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Air Travel Demand May Fuel Another Record Summer

Here’s what will be different

American consumers may be pulling back in some ways — buying fewer clothes, holding on to their cars longer and waiting to upgrade cellphones — but they continue to spend on travel, willing to pay fees for early boarding, premium seating and lounge access at rates that far exceed pre-pandemic times.

This appetite for travel has been good for the industry’s balance sheets. Domestic air carriers recorded $1.6 billion in net profit last year, up from a loss of $2.8 billion in 2021, according to the Bureau of Transportation Statistics. But that demand also has highlighted the fragility of a system struggling to fill key jobs as it grapples with aging technology.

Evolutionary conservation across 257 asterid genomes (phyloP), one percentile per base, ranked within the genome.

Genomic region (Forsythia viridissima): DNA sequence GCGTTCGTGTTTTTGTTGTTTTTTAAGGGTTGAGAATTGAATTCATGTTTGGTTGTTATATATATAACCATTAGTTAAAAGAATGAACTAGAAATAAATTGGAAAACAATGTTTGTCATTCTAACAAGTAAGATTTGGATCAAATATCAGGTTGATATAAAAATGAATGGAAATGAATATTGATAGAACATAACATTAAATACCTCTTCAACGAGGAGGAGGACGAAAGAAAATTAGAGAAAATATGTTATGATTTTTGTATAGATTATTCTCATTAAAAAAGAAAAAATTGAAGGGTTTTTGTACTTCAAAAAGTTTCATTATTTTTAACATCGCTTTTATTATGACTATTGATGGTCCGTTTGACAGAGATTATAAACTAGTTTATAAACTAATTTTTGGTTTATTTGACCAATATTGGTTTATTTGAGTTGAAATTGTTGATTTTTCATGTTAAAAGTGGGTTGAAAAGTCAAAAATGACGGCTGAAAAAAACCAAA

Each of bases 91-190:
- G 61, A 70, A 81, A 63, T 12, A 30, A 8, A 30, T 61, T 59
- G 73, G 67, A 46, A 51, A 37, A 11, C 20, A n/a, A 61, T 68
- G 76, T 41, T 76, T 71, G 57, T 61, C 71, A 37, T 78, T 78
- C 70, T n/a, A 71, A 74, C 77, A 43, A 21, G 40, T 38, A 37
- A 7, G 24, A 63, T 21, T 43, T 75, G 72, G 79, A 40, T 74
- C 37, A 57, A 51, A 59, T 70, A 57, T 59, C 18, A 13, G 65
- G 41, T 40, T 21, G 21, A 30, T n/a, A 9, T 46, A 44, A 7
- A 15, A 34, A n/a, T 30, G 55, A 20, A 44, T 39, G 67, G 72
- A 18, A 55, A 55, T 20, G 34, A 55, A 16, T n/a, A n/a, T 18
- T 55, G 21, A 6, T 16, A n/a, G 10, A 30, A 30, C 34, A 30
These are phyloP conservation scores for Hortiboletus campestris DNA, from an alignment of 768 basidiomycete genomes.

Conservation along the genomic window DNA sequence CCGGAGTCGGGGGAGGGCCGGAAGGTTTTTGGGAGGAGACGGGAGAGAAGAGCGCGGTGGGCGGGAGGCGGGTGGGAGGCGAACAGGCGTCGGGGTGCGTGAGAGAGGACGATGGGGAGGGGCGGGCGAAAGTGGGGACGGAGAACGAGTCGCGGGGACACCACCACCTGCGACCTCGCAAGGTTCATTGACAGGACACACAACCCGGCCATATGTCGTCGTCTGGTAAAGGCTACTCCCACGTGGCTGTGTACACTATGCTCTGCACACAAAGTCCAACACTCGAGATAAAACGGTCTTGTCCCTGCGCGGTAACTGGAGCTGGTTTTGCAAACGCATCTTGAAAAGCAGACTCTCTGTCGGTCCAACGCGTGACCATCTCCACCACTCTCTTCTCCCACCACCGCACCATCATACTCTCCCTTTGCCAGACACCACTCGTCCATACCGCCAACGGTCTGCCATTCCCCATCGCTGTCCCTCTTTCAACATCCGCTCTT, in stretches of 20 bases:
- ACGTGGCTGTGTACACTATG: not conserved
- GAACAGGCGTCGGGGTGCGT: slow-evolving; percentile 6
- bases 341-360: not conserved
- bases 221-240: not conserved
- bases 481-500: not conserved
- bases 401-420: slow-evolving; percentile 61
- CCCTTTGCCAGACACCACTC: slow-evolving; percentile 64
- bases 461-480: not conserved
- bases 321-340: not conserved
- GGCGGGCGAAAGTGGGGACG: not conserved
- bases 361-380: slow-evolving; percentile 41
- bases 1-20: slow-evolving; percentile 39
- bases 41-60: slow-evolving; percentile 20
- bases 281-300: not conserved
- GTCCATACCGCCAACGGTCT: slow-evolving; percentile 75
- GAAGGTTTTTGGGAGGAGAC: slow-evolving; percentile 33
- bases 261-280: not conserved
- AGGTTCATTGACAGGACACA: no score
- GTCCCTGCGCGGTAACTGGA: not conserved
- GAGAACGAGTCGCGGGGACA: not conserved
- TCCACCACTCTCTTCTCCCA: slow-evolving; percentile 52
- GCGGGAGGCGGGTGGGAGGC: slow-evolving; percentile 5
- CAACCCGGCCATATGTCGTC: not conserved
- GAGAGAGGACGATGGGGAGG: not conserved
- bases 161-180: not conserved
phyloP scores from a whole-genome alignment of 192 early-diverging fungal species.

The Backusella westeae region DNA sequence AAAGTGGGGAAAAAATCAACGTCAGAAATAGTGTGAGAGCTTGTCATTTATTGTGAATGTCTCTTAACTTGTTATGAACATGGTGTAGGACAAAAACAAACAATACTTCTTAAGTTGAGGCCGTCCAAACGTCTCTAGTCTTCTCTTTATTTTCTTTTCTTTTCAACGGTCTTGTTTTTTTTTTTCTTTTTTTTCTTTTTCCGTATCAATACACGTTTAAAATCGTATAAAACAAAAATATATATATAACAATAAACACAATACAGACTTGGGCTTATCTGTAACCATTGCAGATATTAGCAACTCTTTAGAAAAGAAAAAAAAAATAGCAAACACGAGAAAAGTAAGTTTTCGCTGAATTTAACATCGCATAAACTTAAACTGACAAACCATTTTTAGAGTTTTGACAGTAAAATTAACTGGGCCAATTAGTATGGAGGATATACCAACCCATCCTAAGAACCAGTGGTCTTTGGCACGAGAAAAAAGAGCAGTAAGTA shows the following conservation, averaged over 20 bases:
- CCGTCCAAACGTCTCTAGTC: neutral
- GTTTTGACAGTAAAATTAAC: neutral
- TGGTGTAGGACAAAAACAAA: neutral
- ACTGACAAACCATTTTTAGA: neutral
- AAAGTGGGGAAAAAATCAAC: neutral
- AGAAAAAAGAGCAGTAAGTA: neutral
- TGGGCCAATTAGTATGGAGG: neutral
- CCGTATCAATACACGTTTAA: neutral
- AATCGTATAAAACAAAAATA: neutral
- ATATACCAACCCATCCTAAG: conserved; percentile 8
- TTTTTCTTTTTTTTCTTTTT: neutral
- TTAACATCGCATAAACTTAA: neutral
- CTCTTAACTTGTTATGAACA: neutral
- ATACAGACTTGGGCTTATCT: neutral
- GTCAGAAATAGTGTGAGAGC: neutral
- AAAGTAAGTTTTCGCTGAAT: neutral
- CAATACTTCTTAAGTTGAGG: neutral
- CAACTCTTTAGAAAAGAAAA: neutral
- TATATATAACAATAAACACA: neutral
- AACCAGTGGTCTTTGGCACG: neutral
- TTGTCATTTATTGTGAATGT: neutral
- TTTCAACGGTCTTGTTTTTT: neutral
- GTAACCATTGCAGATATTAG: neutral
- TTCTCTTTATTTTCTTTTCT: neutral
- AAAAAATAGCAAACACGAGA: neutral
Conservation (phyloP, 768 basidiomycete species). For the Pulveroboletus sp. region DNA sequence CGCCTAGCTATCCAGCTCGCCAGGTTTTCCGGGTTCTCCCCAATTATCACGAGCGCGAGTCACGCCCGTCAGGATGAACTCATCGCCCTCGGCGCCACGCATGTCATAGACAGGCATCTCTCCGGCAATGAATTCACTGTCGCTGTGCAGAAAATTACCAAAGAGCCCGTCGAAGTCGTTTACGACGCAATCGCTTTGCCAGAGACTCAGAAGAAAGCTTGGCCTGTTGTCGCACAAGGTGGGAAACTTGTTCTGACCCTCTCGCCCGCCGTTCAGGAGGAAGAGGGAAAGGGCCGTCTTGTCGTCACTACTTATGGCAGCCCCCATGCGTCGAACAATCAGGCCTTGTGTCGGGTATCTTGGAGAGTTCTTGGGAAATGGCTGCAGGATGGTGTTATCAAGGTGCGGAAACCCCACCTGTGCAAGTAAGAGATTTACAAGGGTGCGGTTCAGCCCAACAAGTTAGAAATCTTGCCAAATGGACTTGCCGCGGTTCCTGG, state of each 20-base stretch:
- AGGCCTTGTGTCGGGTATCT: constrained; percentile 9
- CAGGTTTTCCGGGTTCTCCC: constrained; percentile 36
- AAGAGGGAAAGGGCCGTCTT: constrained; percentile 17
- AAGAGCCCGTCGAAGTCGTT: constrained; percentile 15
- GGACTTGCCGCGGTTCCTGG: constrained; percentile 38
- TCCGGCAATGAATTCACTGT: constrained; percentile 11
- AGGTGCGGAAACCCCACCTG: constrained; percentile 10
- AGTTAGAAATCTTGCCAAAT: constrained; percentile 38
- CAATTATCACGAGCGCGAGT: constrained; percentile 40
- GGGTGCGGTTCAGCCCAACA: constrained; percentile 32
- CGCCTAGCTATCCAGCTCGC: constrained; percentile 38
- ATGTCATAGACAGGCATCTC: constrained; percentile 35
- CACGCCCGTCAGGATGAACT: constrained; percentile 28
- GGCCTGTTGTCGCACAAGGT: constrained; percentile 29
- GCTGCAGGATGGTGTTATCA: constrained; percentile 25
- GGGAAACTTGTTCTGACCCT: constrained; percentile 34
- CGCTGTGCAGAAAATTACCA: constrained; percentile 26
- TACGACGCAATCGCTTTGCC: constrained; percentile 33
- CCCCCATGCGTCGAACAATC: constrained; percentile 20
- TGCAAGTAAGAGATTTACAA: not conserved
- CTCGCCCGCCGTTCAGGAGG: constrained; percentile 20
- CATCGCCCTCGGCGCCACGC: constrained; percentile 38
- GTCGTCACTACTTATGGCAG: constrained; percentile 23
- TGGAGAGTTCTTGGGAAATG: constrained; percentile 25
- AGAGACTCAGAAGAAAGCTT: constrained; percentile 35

Ahead of the 2023 summer travel season, airlines and the agencies that oversee them are putting measures in place to avoid widespread disruptions that have marred previous pandemic-era summers and fueled a record number of consumer complaints. Weather remains the wild card, but industry officials hope the early preparation will pay off this summer.

Please select this link to read the complete article from The Washington Post. 

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